June 12, 2011 in Sports

Expect owners to have their way in NFL, NBA negotiations

Tim Dahlberg Associated Press
 
Tags:nbaNFL
Associated Press photo

Tom Gores bought the Detroit Pistons earlier this month for a reported $325 million, a professional sports bargain compared to recent years.
(Full-size photo)

The NFL lockout drags on, with no indication it will be resolved before training camps are scheduled to open next month. NBA owners are preparing for a lockout of their own, and already the doomsayers are predicting little chance of next season opening on time.

Owners in both leagues say the huge salaries paid to players are ruining their franchises. They’re demanding givebacks, which the millionaires they employ don’t want to give.

Eventually, though, they will. And that could make the next few years a good time to own a pro team.

Tom Gores apparently thinks so. He bought the Detroit Pistons earlier this month with a low-ball bid that would have been laughed at just a year or so ago. For a reported $325 million, he got both the Pistons and the arena the team plays in.

He can certainly afford it. The California financier is one of the richest men in the country, with an estimated net worth north of $2 billion.

Gores seems to know a bargain when he sees it. The empty seats at Pistons games this year didn’t scare him off, and neither did the looming June 30 deadline for labor peace in the NBA.

If anything, he saw opportunity knocking. So did the prospective buyers of the Philadelphia 76ers, who are trying to pick up that once-proud franchise for a mere $280 million.

“There’s a real discount in the price right now,” said Marc Ganis, a Chicago-based sports consultant. “If you’re liquid enough to sustain for a period of time with a potential lockout it’s a good time to buy. In the period of three or four years it may look like a bargain.”

It may look like a real bargain, assuming NBA owners prevail in their battle with the players’ union. That’s the prevailing assumption as they stake the league’s future on reducing the 57 percent of revenue that players currently get.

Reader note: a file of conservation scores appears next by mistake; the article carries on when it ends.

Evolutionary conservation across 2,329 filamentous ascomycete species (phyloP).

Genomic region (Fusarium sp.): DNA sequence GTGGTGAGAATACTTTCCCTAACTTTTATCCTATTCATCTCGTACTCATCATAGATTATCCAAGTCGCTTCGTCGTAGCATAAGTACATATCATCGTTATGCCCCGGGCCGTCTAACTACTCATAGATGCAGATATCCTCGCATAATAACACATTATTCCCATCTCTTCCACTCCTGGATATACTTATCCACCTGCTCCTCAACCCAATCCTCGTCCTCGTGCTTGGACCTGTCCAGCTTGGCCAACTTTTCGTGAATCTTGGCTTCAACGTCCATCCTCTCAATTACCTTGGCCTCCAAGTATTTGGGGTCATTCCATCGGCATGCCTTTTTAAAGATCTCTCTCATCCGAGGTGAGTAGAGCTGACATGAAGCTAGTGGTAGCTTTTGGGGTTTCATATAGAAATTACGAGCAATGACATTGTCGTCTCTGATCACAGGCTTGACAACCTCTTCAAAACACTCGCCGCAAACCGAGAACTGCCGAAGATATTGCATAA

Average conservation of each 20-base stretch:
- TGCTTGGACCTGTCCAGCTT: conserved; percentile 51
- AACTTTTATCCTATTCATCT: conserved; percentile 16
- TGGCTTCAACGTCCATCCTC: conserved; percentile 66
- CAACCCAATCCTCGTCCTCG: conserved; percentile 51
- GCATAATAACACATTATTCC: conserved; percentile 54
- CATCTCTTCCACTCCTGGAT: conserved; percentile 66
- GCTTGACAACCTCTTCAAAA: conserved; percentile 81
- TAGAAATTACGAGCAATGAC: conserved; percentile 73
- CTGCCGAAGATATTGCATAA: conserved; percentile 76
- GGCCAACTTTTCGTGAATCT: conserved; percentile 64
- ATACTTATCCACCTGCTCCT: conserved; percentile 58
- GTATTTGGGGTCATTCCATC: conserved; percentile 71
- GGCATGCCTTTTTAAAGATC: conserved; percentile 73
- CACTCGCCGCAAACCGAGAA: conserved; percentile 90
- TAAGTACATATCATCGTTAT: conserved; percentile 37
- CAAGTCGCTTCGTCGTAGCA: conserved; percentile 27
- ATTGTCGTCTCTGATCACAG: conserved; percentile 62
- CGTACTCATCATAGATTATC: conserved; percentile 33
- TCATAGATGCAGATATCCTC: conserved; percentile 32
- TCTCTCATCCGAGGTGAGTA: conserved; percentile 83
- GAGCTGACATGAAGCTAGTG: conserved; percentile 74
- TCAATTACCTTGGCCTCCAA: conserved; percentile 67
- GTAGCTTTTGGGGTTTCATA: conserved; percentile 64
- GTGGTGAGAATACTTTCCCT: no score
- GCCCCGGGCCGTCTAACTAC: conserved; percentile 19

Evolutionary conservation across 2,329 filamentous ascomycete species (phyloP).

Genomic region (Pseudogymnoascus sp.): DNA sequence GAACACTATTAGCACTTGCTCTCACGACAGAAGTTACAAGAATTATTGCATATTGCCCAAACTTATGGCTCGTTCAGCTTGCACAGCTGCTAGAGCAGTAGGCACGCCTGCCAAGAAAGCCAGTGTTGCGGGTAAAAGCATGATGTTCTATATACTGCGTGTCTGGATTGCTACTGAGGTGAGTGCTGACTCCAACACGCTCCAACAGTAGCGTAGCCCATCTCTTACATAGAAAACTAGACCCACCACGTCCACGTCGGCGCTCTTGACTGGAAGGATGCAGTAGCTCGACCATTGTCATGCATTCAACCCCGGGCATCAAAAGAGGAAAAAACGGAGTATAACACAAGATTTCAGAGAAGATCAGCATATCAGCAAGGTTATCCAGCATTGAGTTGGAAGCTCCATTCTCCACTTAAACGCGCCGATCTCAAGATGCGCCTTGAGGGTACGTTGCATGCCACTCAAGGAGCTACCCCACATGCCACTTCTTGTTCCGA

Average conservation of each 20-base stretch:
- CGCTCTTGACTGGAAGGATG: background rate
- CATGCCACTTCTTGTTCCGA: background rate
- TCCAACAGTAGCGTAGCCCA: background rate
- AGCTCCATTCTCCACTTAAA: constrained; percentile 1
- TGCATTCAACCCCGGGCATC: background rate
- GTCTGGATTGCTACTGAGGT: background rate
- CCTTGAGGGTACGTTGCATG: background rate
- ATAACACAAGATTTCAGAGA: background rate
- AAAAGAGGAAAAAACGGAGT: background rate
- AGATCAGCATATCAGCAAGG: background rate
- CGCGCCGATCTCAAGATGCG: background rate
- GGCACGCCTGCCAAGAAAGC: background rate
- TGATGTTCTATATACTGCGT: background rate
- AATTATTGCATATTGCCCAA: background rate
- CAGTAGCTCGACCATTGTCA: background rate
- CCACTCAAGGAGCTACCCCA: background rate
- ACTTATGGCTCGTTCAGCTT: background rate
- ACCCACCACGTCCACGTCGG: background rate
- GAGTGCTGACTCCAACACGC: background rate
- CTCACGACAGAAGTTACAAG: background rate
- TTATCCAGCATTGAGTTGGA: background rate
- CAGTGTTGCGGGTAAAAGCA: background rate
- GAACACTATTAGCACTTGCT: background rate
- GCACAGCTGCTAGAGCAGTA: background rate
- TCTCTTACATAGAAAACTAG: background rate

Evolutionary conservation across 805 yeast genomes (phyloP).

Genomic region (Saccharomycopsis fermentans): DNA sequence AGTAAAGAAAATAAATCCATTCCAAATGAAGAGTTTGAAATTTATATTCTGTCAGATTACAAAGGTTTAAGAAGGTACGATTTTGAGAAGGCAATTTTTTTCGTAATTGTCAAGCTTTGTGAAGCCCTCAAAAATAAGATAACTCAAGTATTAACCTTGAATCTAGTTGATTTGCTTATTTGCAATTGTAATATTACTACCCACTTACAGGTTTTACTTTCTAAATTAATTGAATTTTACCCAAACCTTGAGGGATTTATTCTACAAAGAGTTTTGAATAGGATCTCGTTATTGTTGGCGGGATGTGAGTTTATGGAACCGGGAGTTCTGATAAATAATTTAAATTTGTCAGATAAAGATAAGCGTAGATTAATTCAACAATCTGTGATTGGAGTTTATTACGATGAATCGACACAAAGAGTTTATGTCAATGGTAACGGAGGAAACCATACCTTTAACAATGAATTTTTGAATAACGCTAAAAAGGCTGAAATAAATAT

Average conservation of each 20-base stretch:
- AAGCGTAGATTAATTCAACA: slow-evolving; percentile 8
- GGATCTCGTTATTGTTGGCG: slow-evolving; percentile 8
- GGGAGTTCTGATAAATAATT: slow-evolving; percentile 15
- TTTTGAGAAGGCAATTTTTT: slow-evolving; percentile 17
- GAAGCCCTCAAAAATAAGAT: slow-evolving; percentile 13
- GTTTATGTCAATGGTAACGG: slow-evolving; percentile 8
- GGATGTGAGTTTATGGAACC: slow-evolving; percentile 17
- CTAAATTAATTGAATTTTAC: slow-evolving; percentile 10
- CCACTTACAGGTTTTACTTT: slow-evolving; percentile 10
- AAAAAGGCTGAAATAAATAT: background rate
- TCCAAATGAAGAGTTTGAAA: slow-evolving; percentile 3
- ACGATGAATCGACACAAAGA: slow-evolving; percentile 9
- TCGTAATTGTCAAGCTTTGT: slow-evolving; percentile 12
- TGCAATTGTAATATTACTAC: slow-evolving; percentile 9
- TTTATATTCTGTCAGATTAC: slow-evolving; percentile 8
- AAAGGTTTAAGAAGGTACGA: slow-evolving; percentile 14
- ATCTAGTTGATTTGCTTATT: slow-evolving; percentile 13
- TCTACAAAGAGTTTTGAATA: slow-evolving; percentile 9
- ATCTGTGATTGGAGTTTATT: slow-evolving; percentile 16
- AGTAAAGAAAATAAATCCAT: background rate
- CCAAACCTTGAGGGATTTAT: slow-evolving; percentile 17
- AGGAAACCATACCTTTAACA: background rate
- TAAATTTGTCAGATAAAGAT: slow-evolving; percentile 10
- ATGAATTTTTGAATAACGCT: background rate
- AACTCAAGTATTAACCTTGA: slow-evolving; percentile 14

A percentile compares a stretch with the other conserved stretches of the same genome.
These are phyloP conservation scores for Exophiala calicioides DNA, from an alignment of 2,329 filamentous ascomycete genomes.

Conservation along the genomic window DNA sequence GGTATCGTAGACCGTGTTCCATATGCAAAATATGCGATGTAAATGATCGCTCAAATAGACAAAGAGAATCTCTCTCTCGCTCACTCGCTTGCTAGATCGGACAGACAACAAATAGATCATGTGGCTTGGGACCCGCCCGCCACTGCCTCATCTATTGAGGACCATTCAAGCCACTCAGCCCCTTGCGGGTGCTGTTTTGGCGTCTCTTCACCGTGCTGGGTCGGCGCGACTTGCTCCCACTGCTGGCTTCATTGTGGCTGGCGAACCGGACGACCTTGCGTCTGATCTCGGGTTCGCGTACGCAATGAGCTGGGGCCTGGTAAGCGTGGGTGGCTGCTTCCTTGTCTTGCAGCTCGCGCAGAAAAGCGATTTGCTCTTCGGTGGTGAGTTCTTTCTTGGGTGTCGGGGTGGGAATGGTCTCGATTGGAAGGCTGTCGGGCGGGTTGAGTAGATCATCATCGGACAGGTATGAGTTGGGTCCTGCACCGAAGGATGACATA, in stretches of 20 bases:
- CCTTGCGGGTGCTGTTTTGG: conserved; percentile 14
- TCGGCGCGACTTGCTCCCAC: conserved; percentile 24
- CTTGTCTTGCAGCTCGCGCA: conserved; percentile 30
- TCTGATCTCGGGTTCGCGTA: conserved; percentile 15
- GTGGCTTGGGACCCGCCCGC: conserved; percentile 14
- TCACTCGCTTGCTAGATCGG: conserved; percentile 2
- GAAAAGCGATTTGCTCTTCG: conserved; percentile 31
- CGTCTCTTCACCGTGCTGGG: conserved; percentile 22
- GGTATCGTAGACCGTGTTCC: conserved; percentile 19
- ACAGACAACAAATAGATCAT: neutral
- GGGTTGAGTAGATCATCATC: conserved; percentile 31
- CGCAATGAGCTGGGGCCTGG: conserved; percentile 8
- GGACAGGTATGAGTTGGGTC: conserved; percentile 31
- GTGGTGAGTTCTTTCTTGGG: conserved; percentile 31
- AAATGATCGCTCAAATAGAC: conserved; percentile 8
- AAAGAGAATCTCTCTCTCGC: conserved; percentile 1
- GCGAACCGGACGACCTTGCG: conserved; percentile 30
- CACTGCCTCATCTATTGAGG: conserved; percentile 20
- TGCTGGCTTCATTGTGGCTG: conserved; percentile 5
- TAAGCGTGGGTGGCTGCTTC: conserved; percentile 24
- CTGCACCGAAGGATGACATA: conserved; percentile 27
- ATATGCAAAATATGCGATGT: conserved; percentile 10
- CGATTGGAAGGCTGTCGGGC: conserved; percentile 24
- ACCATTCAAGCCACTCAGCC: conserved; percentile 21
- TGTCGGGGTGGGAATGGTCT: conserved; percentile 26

NFL owners will surely win, too. The only questions are how much the players will give up, and whether it will cost the league some regular-season games to make them give it up.

The people behind a planned stadium in downtown Los Angeles certainly think that’s how it will play out. They said this week that Anschutz Entertainment Group has been in discussions with five teams about buying a majority interest and moving them to Southern California. A competing group across town is also in search of a team for another planned stadium.

The sports are different, but all the buyers have one thing in common: They wouldn’t be putting their millions in investments they didn’t think would pay off.

The NFL has always been an attractive target of billionaires who want to buy a high profile with their money. A new labor deal would only make the league’s franchises even more valuable than they are today.

It’s different in the NBA, where commissioner David Stern claims 22 clubs lost a combined $300 million last year. Deals that looked good when the economy was booming aren’t nearly so good now, and the owners – not the players – are the ones paying the price.

Former Hall of Famer Charles Barkley said as much a few days ago when he predicted salary adjustments are on their way.

“I personally think in football and basketball, the owners are going to win this,” he said. “We have been kicking their butt for a long time in the last couple of collective bargaining agreements. I think the owners, they are going for the jugular this time.”

They are, and they’re willing to risk short-term pain – perhaps even as much as a lost season in the NBA – to restore order. Stern recently warned that both sides are “very far apart” in talks even as the expiration date of the existing contract draws closer.

Gores and the buyers in Philadelphia are rich enough to ride out a labor dispute. They also understand that the odds are good a new contract will bring with it new profits.

“It’s almost a foregone conclusion the owners win,” Ganis said. “The question is how much they win and how long it takes to get there.”

We won’t know that until deals are finally done in both leagues. Hopefully it can be without games – or even seasons – being canceled, but owners in both leagues have made it clear they want new contracts that will swing the pendulum back to their side after nearly giving away the store in earlier deals.

And in a battle between billionaires and millionaires, expect the guys with the deeper pockets to prevail.

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